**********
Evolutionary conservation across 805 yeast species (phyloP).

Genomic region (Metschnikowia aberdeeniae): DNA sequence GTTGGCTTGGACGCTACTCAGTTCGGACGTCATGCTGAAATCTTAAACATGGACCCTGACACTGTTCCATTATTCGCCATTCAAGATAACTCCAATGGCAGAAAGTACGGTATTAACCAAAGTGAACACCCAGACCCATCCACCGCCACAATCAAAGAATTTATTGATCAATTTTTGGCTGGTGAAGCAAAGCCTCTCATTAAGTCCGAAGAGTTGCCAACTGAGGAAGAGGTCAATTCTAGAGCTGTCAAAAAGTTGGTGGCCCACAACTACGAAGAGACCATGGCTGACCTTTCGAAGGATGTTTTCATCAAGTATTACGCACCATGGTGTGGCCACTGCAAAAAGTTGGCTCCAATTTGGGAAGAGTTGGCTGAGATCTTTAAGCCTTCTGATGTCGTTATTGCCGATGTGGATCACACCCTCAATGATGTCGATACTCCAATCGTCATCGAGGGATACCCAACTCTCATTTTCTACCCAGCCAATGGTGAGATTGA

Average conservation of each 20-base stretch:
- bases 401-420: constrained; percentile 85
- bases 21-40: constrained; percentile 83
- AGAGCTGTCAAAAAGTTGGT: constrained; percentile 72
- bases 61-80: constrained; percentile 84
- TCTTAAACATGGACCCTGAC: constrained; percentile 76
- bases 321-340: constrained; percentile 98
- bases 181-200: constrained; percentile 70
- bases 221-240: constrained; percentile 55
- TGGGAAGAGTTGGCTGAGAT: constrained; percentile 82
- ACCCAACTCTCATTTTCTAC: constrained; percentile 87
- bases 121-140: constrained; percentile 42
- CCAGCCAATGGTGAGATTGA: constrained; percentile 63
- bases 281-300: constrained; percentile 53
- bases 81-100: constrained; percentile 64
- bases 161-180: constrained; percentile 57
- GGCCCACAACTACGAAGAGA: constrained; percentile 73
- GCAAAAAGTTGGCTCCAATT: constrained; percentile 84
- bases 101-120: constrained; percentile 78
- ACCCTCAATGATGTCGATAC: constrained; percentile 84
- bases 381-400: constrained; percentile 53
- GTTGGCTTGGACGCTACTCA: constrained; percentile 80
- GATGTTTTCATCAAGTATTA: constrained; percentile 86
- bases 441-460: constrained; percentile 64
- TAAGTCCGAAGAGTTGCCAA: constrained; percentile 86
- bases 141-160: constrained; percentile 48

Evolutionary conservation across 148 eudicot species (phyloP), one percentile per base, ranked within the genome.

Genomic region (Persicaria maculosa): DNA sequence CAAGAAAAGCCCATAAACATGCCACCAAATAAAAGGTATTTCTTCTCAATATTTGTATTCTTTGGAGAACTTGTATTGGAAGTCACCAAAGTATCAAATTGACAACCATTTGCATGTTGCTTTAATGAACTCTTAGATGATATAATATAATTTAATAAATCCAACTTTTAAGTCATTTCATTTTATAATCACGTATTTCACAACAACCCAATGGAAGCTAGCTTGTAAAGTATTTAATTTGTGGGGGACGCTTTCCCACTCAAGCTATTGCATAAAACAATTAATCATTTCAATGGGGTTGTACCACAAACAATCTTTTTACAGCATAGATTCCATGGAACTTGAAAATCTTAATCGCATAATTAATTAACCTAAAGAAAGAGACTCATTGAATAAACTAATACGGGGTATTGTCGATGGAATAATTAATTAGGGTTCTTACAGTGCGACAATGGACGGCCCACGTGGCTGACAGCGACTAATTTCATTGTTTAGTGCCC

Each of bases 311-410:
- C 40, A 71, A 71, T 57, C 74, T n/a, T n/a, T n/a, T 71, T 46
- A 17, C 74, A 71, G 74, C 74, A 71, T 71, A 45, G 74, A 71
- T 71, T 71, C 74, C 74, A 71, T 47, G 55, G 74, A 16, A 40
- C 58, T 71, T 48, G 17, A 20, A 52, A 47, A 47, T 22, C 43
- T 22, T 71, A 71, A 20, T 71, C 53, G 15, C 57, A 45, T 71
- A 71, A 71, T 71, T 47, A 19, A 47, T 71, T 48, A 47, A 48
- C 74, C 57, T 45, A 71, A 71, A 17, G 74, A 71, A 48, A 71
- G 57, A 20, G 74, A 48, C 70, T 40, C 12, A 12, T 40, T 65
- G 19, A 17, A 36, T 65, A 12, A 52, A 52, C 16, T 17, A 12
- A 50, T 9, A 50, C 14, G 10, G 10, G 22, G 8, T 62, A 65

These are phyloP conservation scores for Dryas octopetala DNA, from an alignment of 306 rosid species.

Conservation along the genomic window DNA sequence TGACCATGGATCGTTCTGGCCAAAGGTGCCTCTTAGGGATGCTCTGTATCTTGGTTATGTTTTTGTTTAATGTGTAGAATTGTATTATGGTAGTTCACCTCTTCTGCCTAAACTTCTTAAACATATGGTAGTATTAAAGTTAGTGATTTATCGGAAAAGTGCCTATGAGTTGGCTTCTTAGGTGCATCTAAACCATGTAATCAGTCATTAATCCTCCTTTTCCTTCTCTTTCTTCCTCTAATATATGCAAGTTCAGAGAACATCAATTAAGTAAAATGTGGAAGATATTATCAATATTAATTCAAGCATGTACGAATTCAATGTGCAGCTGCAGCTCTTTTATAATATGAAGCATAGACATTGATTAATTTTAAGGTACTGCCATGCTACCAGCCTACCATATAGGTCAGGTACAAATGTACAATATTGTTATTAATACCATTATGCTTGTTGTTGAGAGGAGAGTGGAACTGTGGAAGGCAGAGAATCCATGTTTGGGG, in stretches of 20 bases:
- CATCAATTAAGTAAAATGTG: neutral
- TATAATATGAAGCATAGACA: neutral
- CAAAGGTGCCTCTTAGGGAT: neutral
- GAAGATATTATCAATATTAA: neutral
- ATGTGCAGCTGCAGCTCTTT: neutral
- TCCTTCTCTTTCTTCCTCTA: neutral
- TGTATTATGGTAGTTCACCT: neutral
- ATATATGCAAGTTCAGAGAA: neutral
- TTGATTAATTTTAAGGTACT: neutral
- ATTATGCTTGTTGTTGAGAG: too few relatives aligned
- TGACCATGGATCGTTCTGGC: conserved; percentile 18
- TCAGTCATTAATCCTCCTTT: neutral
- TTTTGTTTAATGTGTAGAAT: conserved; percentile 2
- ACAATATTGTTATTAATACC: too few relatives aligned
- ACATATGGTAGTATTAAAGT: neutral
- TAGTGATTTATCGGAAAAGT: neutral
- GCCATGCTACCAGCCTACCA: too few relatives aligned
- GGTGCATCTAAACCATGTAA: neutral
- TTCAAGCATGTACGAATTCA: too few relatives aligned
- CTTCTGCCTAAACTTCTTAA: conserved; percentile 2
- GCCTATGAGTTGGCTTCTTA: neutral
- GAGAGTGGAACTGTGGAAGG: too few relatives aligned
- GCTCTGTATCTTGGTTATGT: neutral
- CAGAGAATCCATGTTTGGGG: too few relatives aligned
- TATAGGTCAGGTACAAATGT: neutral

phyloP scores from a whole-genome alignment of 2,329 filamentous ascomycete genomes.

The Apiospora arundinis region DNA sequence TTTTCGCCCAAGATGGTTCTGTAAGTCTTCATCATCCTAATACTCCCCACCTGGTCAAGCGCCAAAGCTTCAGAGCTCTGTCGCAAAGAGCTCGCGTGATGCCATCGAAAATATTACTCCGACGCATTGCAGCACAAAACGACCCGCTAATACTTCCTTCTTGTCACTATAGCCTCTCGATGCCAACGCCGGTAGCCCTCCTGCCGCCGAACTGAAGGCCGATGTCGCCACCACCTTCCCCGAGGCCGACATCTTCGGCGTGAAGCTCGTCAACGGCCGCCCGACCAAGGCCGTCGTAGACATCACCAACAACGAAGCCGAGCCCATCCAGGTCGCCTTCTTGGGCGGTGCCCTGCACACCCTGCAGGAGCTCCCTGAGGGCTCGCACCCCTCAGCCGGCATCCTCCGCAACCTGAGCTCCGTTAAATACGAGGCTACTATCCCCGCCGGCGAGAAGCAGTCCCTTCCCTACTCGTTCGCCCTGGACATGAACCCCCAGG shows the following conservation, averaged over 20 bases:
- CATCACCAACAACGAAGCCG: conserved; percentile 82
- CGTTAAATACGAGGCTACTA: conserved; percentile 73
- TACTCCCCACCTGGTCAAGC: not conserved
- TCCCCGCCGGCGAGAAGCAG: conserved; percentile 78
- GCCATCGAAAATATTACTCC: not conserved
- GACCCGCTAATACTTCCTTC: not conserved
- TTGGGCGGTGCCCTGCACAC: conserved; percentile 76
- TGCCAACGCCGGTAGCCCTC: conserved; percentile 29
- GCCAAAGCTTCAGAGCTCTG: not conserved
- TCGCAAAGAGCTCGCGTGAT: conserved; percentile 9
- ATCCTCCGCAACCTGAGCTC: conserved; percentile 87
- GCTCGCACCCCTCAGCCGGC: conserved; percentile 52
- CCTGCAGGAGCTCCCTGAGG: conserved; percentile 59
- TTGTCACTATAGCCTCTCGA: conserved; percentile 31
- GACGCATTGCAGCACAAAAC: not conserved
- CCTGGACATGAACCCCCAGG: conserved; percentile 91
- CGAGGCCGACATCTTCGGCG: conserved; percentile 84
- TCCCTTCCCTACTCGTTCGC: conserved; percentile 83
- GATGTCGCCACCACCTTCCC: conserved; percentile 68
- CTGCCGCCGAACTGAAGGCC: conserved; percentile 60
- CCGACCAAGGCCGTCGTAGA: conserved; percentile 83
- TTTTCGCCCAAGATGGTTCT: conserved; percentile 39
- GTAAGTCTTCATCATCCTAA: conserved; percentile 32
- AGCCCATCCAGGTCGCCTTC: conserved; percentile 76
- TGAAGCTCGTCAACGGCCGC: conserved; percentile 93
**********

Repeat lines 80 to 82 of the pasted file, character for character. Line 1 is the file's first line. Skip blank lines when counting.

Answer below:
- TCGCAAAGAGCTCGCGTGAT: conserved; percentile 9
- ATCCTCCGCAACCTGAGCTC: conserved; percentile 87
- GCTCGCACCCCTCAGCCGGC: conserved; percentile 52